"Omar"

Share this post


Link to post
Share on other sites

So it's been a little over a month... I hate to ask, but how are things going?

Best of luck!

Share this post


Link to post
Share on other sites
We will not offer a wine list per say, just wine progressions. Every tasting menu will have a new world and old world pairing offered with it. We feel the best way (and the only way) to experience moto is to allow us to set the parameters for wine and food pairing. A wine list would be futile when exploring this type of gastronomy, so we have decided to minimalize it altogether. It just makes sense from a financial and creative standpoint.

As a sommelier, this is a very interesting statement to me. Rather than minimalize the winelist, why not focus it? It doesn't have to be loaded with big, oaky and buttery chardonnays, (ick) pinot grigios, sweet shiraz and monster cal-cabs. I would be interested to see a listing of your wine pairings. Is it listed on your website, yet? When people go out to spend a lot of money on a memorable dinner, the NEED a winelist. Focus your list on things that compliment your food. You pick the parameters. Buy wines in all the price categories. You'll be surprised.


Edited by Mark Sommelier (log)

Share this post


Link to post
Share on other sites
We will not offer a wine list per say, just wine progressions. Every tasting menu will have a new world and old world pairing offered with it. We feel the best way (and the only way) to experience moto is to allow us to set the parameters for wine and food pairing. A wine list would be futile when exploring this type of gastronomy, so we have decided to minimalize it altogether. It just makes sense from a financial and creative standpoint.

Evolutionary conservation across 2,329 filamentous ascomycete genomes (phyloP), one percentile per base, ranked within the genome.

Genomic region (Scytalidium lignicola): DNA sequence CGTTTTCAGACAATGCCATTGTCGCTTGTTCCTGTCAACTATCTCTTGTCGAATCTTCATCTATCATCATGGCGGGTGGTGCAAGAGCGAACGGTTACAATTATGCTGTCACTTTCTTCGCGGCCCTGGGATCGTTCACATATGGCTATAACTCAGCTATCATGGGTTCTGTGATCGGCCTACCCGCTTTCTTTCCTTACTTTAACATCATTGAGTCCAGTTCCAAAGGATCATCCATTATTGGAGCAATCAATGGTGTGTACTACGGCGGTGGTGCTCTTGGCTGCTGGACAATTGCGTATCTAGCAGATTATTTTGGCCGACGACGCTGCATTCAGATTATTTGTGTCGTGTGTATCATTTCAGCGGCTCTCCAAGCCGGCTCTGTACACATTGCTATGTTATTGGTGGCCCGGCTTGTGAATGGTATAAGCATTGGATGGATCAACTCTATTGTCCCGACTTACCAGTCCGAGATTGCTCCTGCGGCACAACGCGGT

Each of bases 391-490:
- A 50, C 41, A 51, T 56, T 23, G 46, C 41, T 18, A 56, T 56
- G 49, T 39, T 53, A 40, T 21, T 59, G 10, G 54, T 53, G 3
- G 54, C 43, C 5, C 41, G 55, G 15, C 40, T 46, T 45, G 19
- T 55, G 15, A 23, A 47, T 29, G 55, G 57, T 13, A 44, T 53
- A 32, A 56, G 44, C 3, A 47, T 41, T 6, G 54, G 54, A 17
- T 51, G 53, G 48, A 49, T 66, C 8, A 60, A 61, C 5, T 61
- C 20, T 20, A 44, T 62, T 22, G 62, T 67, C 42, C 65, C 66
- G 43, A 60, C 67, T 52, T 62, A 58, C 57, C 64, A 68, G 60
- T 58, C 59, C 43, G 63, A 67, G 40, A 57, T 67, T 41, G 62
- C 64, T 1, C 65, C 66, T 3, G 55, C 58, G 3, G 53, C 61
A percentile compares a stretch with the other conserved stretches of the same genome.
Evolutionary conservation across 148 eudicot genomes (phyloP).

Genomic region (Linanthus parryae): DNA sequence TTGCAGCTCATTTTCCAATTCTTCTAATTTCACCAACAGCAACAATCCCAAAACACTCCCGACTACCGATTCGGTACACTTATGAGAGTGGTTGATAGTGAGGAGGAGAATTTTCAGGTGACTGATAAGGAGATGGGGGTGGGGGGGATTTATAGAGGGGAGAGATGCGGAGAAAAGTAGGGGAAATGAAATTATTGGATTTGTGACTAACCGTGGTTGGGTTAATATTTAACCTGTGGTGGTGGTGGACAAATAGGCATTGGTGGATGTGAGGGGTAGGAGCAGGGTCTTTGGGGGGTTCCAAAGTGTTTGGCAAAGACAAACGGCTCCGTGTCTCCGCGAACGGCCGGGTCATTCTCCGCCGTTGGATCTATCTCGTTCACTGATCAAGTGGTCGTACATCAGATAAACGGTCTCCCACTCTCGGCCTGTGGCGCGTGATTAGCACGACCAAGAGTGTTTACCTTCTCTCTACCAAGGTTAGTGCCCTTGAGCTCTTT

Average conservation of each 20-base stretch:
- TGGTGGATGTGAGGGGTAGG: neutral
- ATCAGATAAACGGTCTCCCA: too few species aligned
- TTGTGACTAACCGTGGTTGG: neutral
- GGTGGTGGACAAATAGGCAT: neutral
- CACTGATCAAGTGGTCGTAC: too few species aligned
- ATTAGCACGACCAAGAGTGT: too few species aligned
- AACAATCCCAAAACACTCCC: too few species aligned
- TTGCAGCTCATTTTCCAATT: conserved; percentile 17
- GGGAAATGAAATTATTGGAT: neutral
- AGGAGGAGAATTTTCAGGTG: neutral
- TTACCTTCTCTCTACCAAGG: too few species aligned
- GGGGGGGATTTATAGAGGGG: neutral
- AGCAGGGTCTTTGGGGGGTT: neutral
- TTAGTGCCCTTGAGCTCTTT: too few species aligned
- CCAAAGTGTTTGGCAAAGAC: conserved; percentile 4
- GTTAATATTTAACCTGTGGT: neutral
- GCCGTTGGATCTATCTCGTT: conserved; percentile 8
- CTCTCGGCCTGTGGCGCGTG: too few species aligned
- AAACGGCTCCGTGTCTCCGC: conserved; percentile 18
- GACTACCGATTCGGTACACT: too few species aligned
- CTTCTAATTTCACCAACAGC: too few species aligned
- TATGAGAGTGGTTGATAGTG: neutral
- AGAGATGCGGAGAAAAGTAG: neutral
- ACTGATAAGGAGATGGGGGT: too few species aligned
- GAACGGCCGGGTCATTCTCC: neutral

As a sommelier, this is a very interesting statement to me. Rather than minimalize the winelist, why not focus it? It doesn't have to be loaded with big, oaky and buttery chardonnays, (ick) pinot grigios, sweet shiraz and monster cal-cabs. I would be interested to see a listing of your wine pairings. Is it listed on your website, yet? When people go out to spend a lot of money on a memorable dinner, the NEED a winelist. Focus your list on things that compliment your food. You pick the parameters. Buy wines in all the price categories. You'll be surprised.

Normally I would agree that offering customers a choice in styles and prices can only be a good thing, but having just dined at Moto last night (don't worry, I'll get a review up soon), I have to say that the wine pairings were so brilliant and unexpected that it would be counterproductive to present a wine list. The food and wine worked so well together that it really was a "sum is greater than its parts" experience. Unless I was supremely well versed in a huge range of wine styles and vintages (which I'm certainly not), as well as knowing what I was going to be served based on the rather coy menu descriptions, there is no possible way I could have come close to making choices from a list that worked, let alone enhanced the cuisine.

Share this post


Link to post
Share on other sites

Ok here goes my first real post. Hopefully not too long or boring.

My friends and I dined at Moto last Friday, the following are my first impressions.

Ambience.

Moto's exterior facade does not present itself as a restaurant, where you can see the diners (unless you put your nose to the glass and focus to the rear) or have any description to what the establishment does. One may interpret it as a bar, nightclub, or even a gallery. I thought it is was a bar that would turn into a club atmosphere as the evening progressed.

Upon entering, there are a few small tables, perhaps for reservation-waiting customers. The main dining room is an extension of the waiting space at twice its depth. Room is dark and invites a change of moods from the waiting space. Transitioning through brightly lit waiting space, into the dimly lit dining area, allowed us to relax and prepare ourselves for 'the experience.' This is a nice detail. :biggrin:

The staff, dressed similarly in black, Dr. Evil-esque tops, matched the minimal esthetic to the interior, with its tall beige colored fabric booths and dark walnut venered table tops. The lighting is even throughout the dining area. IMHO, I had wished there to be a series of small/minimal pendant downlights that would accent the dishes. The music selection was varied. Not necessarily techno, more hip tunes that range in beats per minutes. The music was at a comfortable level and did not distract from the dining experience.